Inclusion Europe: What about the right to vote?

More than seventy years have passed since the signing of the Universal Declaration of Human Rights in 1948 and still, some people cannot enjoy their right to vote.

How is the disability movement addressing the European elections? Many common points exist between persons with disabilities and older persons: older persons are more likely to have a disability and issues of legal capacity, accessibility and access to information are important to many older people. Inclusion Europe is an organisation who fights for the rights and the inclusion of people with intellectual disabilities and their families. We present their manifesto for the 2019 elections.

Right to vote and persons with intellectual disabilities

People with intellectual disabilities are often denied their right to vote, even though they could understand the impact of their decisions with proper support. Inclusion Europe stresses the importance of strengthening the right to vote and the conditions to exercise it. A key demand is to provide easily understandable information: easy-to-read documents are documents written in special font, with pictures and simple language to make them easier to be understood by everyone, playing an important role in the inclusion of people with disabilities and older people who often find the complex language used by politicians hard to understand.

From AGE’s perspective, legal capacity and the right to vote are also issues for many older persons with disabilities. AGE stresses in its contributions to the United Nations that procedures to remove legal capacity are problematic in many member states, and that a shift from guardianship (‘deciding for a person’) towards supported decision-making (‘supporting a person to make a choice’) should be made when addressing intellectual disabilities.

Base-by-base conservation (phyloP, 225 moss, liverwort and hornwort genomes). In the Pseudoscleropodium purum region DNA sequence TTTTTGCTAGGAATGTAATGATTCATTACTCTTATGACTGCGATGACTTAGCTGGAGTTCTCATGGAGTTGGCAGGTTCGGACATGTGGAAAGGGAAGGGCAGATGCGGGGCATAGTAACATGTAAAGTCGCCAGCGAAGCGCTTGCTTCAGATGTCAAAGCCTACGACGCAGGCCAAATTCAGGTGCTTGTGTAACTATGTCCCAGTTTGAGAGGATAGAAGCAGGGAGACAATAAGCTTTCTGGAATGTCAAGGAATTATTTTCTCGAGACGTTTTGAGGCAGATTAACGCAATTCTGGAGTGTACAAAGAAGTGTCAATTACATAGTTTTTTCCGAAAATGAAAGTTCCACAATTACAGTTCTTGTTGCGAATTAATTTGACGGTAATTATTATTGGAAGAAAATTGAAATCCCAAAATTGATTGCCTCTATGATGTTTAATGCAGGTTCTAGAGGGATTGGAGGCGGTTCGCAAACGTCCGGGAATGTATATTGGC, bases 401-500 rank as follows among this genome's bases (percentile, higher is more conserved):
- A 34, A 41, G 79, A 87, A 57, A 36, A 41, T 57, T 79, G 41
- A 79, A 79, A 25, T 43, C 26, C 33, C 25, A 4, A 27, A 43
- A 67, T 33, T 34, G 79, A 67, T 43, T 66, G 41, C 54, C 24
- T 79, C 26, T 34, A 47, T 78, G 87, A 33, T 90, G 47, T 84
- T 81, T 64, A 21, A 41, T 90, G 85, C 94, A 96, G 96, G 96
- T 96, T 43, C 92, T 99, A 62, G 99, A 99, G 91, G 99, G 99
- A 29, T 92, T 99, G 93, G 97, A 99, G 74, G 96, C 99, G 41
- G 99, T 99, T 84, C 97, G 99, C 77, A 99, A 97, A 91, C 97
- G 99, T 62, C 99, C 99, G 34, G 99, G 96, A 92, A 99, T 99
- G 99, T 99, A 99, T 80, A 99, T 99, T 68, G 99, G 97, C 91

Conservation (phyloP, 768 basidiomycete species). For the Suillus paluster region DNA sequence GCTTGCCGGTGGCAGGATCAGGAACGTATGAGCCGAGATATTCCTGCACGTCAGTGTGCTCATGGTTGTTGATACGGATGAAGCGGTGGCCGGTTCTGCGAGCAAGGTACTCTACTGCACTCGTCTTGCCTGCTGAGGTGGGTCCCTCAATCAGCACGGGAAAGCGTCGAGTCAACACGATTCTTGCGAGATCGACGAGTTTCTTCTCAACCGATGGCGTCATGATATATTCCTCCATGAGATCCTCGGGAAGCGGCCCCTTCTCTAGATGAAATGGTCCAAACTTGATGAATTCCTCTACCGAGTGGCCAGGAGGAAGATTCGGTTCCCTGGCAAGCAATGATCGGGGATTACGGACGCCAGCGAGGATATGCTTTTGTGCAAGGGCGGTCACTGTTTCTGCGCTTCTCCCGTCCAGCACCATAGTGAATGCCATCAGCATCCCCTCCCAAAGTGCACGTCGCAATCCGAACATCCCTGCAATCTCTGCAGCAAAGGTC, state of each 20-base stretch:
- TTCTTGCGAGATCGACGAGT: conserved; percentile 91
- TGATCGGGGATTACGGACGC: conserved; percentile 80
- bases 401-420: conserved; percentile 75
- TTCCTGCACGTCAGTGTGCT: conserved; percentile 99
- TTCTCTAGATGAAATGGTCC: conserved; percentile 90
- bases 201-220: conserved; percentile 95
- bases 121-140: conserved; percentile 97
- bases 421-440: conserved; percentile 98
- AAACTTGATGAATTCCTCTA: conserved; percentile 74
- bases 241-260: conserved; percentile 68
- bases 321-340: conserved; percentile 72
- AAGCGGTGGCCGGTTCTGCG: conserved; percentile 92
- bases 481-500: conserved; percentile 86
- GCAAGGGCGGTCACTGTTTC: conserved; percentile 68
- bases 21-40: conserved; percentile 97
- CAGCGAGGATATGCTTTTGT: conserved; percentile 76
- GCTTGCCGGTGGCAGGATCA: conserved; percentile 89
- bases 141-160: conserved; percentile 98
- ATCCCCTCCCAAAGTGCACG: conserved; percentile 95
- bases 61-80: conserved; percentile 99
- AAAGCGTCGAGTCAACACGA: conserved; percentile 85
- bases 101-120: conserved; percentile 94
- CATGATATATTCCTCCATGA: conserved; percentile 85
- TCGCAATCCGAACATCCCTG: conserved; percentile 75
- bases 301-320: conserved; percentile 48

A call for self-advocates and their relatives to act

Inclusion Europe’s manifesto addresses people who support the inclusion movement, family members of persons with disabilities and political parties. As the new European Parliament will take decisions that will affect all EU citizens, the importance of voting at the new elections is emphasised. Self-advocates and their families can speak up and increase awareness of the issues close to them. Carers need to stand up for their loved ones and ask for accessible information and support.

People with disabilities as well as older persons might face physical barriers in accessing places where social activities take place or information might not be adequately shared with them. This need to change.

European parties: engage with persons with disabilities!

The last section is dedicated to candidates, political parties, their representatives and the authorities responsible for the organization of the elections. It calls upon them to:

  • Engage with people with intellectual disabilities and their families
  • Provide clear and accessible information.
  • Deal with issues that are important to people with intellectual disabilities and their families.

As the topic of intellectual disability affects more than 20 million citizens (people with intellectual disabilities themselves, their family members and friends), actions need to be taken to increase their inclusion and their representation at the European level. With the right training and support, anyone is able to vote and to understand who they are voting for. From the older neighbour to the young student with intellectual disability, the right to access information, to defend their ideas and to vote should be guaranteed.  

More information:

AGE thanks Policy Intern Miriam Saso for the drafting of the present article and Inclusion Europe for reviewing it.


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